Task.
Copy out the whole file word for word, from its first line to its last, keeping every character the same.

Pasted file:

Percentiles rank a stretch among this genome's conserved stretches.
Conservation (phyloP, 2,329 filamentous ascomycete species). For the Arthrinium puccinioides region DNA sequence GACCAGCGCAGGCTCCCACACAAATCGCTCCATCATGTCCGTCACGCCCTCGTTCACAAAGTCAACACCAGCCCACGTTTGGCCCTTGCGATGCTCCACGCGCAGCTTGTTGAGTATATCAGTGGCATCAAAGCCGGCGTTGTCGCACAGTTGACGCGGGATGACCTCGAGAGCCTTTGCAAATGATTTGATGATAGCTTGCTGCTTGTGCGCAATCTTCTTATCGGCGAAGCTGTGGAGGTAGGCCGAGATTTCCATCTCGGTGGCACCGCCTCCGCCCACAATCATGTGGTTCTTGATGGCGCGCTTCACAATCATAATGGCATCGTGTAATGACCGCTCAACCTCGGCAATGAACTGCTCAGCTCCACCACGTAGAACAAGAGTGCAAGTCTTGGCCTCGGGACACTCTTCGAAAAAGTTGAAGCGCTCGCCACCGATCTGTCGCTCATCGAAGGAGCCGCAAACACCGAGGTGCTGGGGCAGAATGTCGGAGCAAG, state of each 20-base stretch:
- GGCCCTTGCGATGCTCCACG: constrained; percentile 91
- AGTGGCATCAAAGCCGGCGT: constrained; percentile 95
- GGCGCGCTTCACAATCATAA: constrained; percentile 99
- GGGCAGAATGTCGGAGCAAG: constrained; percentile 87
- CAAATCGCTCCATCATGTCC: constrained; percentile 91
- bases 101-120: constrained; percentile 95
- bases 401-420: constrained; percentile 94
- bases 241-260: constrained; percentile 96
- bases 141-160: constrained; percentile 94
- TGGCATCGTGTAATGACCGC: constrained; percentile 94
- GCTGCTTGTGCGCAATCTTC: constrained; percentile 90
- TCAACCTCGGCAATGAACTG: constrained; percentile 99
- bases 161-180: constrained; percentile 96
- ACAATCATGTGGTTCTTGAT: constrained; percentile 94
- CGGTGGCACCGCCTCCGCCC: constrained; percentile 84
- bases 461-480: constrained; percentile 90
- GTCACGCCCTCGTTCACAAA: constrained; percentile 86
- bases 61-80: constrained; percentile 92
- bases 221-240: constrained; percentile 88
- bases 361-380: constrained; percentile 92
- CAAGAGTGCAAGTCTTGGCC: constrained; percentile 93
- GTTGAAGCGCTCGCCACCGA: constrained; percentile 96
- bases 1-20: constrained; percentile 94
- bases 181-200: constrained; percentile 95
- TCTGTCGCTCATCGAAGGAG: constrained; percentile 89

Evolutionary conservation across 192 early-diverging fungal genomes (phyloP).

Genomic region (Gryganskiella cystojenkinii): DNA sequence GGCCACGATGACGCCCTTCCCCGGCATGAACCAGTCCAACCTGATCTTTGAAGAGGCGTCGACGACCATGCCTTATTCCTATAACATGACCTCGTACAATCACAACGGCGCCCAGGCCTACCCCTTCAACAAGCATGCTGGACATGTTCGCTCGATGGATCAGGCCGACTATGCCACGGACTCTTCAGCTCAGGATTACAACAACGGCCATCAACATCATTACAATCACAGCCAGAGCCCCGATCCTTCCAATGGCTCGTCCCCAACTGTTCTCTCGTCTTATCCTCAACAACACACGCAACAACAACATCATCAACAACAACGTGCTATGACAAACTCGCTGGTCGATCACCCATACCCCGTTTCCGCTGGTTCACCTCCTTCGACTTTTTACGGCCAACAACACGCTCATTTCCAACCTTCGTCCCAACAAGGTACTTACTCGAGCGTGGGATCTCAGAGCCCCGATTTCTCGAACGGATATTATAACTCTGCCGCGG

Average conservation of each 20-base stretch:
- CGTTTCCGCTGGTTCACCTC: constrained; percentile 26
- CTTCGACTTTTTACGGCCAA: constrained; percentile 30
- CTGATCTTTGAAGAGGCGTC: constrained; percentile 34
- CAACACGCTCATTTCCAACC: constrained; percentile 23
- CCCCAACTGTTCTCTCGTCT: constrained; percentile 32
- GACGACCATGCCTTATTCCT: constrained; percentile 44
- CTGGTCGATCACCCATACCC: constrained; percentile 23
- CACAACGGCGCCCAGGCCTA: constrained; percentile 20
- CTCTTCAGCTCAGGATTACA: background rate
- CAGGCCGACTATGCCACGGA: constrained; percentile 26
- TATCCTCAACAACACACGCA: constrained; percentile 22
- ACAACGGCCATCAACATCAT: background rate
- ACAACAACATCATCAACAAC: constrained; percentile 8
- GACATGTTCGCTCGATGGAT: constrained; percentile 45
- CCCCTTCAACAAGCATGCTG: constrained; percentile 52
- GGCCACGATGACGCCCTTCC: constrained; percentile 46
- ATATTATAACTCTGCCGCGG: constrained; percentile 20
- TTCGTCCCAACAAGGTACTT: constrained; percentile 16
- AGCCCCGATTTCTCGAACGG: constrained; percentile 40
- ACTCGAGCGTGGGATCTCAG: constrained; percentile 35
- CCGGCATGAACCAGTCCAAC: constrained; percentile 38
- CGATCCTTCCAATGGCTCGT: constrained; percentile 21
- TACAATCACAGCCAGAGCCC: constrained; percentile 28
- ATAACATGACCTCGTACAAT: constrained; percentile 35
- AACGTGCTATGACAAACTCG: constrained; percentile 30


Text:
Percentiles rank a stretch among this genome's conserved stretches.
Conservation (phyloP, 2,329 filamentous ascomycete species). For the Arthrinium puccinioides region DNA sequence GACCAGCGCAGGCTCCCACACAAATCGCTCCATCATGTCCGTCACGCCCTCGTTCACAAAGTCAACACCAGCCCACGTTTGGCCCTTGCGATGCTCCACGCGCAGCTTGTTGAGTATATCAGTGGCATCAAAGCCGGCGTTGTCGCACAGTTGACGCGGGATGACCTCGAGAGCCTTTGCAAATGATTTGATGATAGCTTGCTGCTTGTGCGCAATCTTCTTATCGGCGAAGCTGTGGAGGTAGGCCGAGATTTCCATCTCGGTGGCACCGCCTCCGCCCACAATCATGTGGTTCTTGATGGCGCGCTTCACAATCATAATGGCATCGTGTAATGACCGCTCAACCTCGGCAATGAACTGCTCAGCTCCACCACGTAGAACAAGAGTGCAAGTCTTGGCCTCGGGACACTCTTCGAAAAAGTTGAAGCGCTCGCCACCGATCTGTCGCTCATCGAAGGAGCCGCAAACACCGAGGTGCTGGGGCAGAATGTCGGAGCAAG, state of each 20-base stretch:
- GGCCCTTGCGATGCTCCACG: constrained; percentile 91
- AGTGGCATCAAAGCCGGCGT: constrained; percentile 95
- GGCGCGCTTCACAATCATAA: constrained; percentile 99
- GGGCAGAATGTCGGAGCAAG: constrained; percentile 87
- CAAATCGCTCCATCATGTCC: constrained; percentile 91
- bases 101-120: constrained; percentile 95
- bases 401-420: constrained; percentile 94
- bases 241-260: constrained; percentile 96
- bases 141-160: constrained; percentile 94
- TGGCATCGTGTAATGACCGC: constrained; percentile 94
- GCTGCTTGTGCGCAATCTTC: constrained; percentile 90
- TCAACCTCGGCAATGAACTG: constrained; percentile 99
- bases 161-180: constrained; percentile 96
- ACAATCATGTGGTTCTTGAT: constrained; percentile 94
- CGGTGGCACCGCCTCCGCCC: constrained; percentile 84
- bases 461-480: constrained; percentile 90
- GTCACGCCCTCGTTCACAAA: constrained; percentile 86
- bases 61-80: constrained; percentile 92
- bases 221-240: constrained; percentile 88
- bases 361-380: constrained; percentile 92
- CAAGAGTGCAAGTCTTGGCC: constrained; percentile 93
- GTTGAAGCGCTCGCCACCGA: constrained; percentile 96
- bases 1-20: constrained; percentile 94
- bases 181-200: constrained; percentile 95
- TCTGTCGCTCATCGAAGGAG: constrained; percentile 89

Evolutionary conservation across 192 early-diverging fungal genomes (phyloP).

Genomic region (Gryganskiella cystojenkinii): DNA sequence GGCCACGATGACGCCCTTCCCCGGCATGAACCAGTCCAACCTGATCTTTGAAGAGGCGTCGACGACCATGCCTTATTCCTATAACATGACCTCGTACAATCACAACGGCGCCCAGGCCTACCCCTTCAACAAGCATGCTGGACATGTTCGCTCGATGGATCAGGCCGACTATGCCACGGACTCTTCAGCTCAGGATTACAACAACGGCCATCAACATCATTACAATCACAGCCAGAGCCCCGATCCTTCCAATGGCTCGTCCCCAACTGTTCTCTCGTCTTATCCTCAACAACACACGCAACAACAACATCATCAACAACAACGTGCTATGACAAACTCGCTGGTCGATCACCCATACCCCGTTTCCGCTGGTTCACCTCCTTCGACTTTTTACGGCCAACAACACGCTCATTTCCAACCTTCGTCCCAACAAGGTACTTACTCGAGCGTGGGATCTCAGAGCCCCGATTTCTCGAACGGATATTATAACTCTGCCGCGG

Average conservation of each 20-base stretch:
- CGTTTCCGCTGGTTCACCTC: constrained; percentile 26
- CTTCGACTTTTTACGGCCAA: constrained; percentile 30
- CTGATCTTTGAAGAGGCGTC: constrained; percentile 34
- CAACACGCTCATTTCCAACC: constrained; percentile 23
- CCCCAACTGTTCTCTCGTCT: constrained; percentile 32
- GACGACCATGCCTTATTCCT: constrained; percentile 44
- CTGGTCGATCACCCATACCC: constrained; percentile 23
- CACAACGGCGCCCAGGCCTA: constrained; percentile 20
- CTCTTCAGCTCAGGATTACA: background rate
- CAGGCCGACTATGCCACGGA: constrained; percentile 26
- TATCCTCAACAACACACGCA: constrained; percentile 22
- ACAACGGCCATCAACATCAT: background rate
- ACAACAACATCATCAACAAC: constrained; percentile 8
- GACATGTTCGCTCGATGGAT: constrained; percentile 45
- CCCCTTCAACAAGCATGCTG: constrained; percentile 52
- GGCCACGATGACGCCCTTCC: constrained; percentile 46
- ATATTATAACTCTGCCGCGG: constrained; percentile 20
- TTCGTCCCAACAAGGTACTT: constrained; percentile 16
- AGCCCCGATTTCTCGAACGG: constrained; percentile 40
- ACTCGAGCGTGGGATCTCAG: constrained; percentile 35
- CCGGCATGAACCAGTCCAAC: constrained; percentile 38
- CGATCCTTCCAATGGCTCGT: constrained; percentile 21
- TACAATCACAGCCAGAGCCC: constrained; percentile 28
- ATAACATGACCTCGTACAAT: constrained; percentile 35
- AACGTGCTATGACAAACTCG: constrained; percentile 30